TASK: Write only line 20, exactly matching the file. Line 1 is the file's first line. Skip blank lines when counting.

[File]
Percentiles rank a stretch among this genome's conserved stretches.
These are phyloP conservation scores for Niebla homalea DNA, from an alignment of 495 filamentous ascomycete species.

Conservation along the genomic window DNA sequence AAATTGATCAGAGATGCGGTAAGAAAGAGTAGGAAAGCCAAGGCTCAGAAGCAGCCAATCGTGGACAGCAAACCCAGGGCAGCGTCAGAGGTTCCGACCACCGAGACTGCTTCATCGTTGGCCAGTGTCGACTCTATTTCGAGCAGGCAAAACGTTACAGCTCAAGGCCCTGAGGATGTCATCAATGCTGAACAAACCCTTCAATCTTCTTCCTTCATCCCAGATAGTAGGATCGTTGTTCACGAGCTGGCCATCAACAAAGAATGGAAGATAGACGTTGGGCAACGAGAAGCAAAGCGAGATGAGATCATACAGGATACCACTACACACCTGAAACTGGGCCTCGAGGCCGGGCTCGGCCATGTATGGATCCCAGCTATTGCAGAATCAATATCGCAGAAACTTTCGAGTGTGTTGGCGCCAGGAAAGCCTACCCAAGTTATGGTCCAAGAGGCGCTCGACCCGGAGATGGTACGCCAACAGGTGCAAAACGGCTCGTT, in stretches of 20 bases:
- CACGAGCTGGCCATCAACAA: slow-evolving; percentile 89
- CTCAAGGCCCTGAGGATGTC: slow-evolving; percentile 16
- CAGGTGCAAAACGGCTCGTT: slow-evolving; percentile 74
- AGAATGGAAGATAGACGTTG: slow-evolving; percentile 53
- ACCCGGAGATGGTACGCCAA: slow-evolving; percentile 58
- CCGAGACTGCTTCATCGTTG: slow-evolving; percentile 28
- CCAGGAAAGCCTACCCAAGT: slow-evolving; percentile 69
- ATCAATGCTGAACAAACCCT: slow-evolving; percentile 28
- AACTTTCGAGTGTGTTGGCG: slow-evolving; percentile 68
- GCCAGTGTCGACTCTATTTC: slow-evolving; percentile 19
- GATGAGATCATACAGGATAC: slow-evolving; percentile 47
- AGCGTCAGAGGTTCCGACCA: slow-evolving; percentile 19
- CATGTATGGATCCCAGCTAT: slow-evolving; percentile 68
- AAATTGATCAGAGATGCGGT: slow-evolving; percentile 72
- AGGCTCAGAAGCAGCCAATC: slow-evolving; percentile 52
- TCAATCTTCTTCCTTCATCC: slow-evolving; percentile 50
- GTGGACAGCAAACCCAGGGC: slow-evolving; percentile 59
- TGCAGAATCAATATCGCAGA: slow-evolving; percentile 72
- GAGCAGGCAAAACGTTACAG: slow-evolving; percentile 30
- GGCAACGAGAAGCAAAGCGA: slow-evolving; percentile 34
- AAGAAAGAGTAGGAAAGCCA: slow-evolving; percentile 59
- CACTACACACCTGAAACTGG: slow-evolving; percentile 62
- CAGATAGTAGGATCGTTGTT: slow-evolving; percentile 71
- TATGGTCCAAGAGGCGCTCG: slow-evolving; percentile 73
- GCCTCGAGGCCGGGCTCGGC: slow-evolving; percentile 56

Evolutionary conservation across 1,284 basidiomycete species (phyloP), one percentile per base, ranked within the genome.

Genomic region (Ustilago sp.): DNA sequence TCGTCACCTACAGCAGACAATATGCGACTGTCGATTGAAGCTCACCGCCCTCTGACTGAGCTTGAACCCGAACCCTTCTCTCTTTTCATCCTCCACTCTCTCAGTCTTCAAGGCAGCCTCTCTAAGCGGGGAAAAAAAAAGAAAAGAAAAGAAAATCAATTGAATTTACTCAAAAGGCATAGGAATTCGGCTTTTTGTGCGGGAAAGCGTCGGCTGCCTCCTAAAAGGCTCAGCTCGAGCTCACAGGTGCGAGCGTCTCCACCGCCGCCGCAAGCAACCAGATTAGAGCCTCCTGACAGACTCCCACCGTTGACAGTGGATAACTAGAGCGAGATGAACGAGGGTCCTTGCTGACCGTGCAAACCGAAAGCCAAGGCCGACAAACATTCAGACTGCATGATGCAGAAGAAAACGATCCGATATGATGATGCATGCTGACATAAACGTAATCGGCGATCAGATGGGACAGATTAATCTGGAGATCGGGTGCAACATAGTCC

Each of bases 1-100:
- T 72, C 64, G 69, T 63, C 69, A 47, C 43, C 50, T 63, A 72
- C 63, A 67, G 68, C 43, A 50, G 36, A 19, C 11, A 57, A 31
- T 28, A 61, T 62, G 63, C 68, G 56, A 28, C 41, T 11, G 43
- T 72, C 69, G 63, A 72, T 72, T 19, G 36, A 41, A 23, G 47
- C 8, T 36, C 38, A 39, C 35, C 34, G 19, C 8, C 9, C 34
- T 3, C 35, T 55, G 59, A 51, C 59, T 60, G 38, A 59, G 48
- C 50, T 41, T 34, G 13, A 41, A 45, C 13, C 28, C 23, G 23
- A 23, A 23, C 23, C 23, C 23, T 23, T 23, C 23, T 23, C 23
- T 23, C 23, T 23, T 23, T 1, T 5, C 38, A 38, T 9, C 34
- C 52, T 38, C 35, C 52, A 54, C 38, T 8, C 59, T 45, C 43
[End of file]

- GTGGACAGCAAACCCAGGGC: slow-evolving; percentile 59